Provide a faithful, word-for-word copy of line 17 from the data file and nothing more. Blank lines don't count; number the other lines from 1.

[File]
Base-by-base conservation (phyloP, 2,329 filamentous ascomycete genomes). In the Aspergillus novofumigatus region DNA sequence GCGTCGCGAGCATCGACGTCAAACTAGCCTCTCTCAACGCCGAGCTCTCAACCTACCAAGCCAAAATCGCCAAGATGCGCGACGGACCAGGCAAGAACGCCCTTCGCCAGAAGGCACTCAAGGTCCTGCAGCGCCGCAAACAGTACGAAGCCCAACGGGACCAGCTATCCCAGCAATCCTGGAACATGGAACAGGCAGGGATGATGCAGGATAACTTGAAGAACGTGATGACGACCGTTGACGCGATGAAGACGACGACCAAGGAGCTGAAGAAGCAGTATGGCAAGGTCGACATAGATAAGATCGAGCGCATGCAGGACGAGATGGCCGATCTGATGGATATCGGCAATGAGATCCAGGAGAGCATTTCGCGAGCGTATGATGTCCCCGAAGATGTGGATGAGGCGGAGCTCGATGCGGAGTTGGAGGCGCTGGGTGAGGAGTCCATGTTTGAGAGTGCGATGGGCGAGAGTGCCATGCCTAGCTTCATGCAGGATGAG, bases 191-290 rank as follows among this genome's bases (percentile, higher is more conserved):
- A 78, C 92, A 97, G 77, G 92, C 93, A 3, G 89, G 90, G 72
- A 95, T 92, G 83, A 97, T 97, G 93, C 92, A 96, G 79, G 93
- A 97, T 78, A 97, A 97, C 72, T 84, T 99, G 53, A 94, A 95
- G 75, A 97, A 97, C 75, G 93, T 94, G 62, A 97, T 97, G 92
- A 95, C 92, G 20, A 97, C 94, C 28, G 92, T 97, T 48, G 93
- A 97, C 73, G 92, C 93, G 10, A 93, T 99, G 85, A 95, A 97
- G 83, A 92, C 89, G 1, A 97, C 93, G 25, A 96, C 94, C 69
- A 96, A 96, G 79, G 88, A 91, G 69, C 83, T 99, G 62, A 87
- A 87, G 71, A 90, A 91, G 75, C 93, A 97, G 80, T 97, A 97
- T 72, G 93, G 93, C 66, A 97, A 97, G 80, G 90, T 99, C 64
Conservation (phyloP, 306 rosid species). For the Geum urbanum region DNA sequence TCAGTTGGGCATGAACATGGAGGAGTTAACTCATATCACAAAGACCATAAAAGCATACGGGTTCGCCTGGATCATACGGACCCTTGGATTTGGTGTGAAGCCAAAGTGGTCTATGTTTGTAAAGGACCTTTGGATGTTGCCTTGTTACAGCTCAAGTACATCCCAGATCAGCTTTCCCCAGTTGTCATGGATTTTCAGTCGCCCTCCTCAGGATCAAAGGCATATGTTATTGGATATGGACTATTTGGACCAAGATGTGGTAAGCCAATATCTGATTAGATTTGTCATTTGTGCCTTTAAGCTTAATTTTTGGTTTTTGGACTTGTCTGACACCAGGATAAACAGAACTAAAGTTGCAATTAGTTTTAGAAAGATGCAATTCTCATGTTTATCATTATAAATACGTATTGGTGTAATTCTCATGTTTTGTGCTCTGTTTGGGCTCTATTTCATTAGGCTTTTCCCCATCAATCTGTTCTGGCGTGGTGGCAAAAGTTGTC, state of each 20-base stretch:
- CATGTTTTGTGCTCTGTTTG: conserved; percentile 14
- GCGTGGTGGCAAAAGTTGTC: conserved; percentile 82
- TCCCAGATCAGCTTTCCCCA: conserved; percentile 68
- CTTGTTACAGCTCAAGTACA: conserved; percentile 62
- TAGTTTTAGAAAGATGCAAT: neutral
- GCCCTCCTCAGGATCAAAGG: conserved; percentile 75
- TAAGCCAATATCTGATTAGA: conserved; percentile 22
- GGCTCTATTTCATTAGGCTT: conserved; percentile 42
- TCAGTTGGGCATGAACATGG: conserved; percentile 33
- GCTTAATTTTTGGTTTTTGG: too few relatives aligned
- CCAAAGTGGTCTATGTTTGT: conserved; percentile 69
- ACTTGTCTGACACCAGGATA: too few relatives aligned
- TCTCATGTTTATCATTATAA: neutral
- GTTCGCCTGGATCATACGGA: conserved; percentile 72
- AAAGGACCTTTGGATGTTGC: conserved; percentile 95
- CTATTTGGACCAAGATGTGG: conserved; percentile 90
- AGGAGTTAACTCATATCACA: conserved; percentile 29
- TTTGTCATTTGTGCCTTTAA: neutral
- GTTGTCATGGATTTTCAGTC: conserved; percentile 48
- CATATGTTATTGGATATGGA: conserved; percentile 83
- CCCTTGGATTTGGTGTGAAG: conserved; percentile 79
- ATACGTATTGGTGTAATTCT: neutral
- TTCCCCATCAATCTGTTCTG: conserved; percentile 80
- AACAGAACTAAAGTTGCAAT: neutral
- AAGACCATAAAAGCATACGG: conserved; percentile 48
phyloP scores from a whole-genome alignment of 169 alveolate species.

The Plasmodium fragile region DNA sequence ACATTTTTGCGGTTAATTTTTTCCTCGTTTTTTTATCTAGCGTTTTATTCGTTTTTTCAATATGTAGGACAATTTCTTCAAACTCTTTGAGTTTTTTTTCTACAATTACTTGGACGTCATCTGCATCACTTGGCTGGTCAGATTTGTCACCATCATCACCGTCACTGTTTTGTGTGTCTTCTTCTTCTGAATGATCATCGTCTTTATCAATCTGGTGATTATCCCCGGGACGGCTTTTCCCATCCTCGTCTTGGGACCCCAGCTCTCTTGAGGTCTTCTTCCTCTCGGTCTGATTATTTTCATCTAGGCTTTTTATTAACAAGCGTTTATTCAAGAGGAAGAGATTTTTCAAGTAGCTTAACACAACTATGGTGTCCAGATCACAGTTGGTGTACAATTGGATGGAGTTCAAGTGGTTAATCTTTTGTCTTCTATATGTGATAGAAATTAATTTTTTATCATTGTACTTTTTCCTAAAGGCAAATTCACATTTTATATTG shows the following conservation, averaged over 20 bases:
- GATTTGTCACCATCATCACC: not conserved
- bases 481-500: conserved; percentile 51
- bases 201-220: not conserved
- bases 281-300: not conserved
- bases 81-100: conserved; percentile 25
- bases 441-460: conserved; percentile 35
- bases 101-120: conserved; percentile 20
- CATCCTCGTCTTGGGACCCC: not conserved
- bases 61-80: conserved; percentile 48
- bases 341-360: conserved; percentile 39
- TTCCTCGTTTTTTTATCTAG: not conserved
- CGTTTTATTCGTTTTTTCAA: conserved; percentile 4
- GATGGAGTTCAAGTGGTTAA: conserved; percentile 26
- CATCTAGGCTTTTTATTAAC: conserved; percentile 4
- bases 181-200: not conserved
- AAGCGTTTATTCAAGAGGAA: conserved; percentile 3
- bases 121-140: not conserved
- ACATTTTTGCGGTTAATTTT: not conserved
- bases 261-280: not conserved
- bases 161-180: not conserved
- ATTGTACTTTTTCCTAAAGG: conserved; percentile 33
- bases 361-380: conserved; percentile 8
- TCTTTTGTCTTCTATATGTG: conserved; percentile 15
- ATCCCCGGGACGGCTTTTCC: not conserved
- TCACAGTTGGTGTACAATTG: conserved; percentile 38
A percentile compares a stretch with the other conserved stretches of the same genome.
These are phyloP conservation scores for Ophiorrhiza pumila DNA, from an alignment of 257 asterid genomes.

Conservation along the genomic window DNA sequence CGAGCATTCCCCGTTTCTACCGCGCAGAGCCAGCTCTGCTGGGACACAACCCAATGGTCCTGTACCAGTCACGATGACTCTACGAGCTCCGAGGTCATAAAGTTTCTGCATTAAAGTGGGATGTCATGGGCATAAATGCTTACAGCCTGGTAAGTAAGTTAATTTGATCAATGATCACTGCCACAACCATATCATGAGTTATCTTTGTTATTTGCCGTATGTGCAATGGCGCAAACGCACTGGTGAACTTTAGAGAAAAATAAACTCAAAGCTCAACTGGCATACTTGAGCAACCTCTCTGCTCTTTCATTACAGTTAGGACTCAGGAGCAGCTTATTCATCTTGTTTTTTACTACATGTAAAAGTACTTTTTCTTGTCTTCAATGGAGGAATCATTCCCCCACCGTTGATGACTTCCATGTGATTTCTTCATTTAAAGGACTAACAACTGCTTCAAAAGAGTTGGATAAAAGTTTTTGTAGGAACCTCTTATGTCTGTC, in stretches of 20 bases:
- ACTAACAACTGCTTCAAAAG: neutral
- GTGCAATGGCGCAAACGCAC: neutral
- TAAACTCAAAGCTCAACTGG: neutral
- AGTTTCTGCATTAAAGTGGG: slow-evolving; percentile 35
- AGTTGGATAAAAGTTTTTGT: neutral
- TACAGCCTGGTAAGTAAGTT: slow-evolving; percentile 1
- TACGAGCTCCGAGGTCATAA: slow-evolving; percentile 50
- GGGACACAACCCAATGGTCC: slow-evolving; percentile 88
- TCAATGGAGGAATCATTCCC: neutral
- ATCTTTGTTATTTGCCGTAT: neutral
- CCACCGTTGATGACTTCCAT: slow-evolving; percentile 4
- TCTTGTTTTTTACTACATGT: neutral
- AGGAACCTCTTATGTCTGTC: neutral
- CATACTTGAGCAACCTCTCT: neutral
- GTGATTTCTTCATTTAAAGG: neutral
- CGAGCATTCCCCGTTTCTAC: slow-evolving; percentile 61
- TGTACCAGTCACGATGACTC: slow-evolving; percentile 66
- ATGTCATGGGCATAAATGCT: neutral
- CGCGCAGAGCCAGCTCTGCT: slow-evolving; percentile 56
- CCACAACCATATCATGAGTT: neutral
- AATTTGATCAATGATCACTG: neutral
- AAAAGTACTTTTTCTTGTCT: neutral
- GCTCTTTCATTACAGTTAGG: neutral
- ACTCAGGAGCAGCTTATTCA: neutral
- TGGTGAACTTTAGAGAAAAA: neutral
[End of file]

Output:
- TAGTTTTAGAAAGATGCAAT: neutral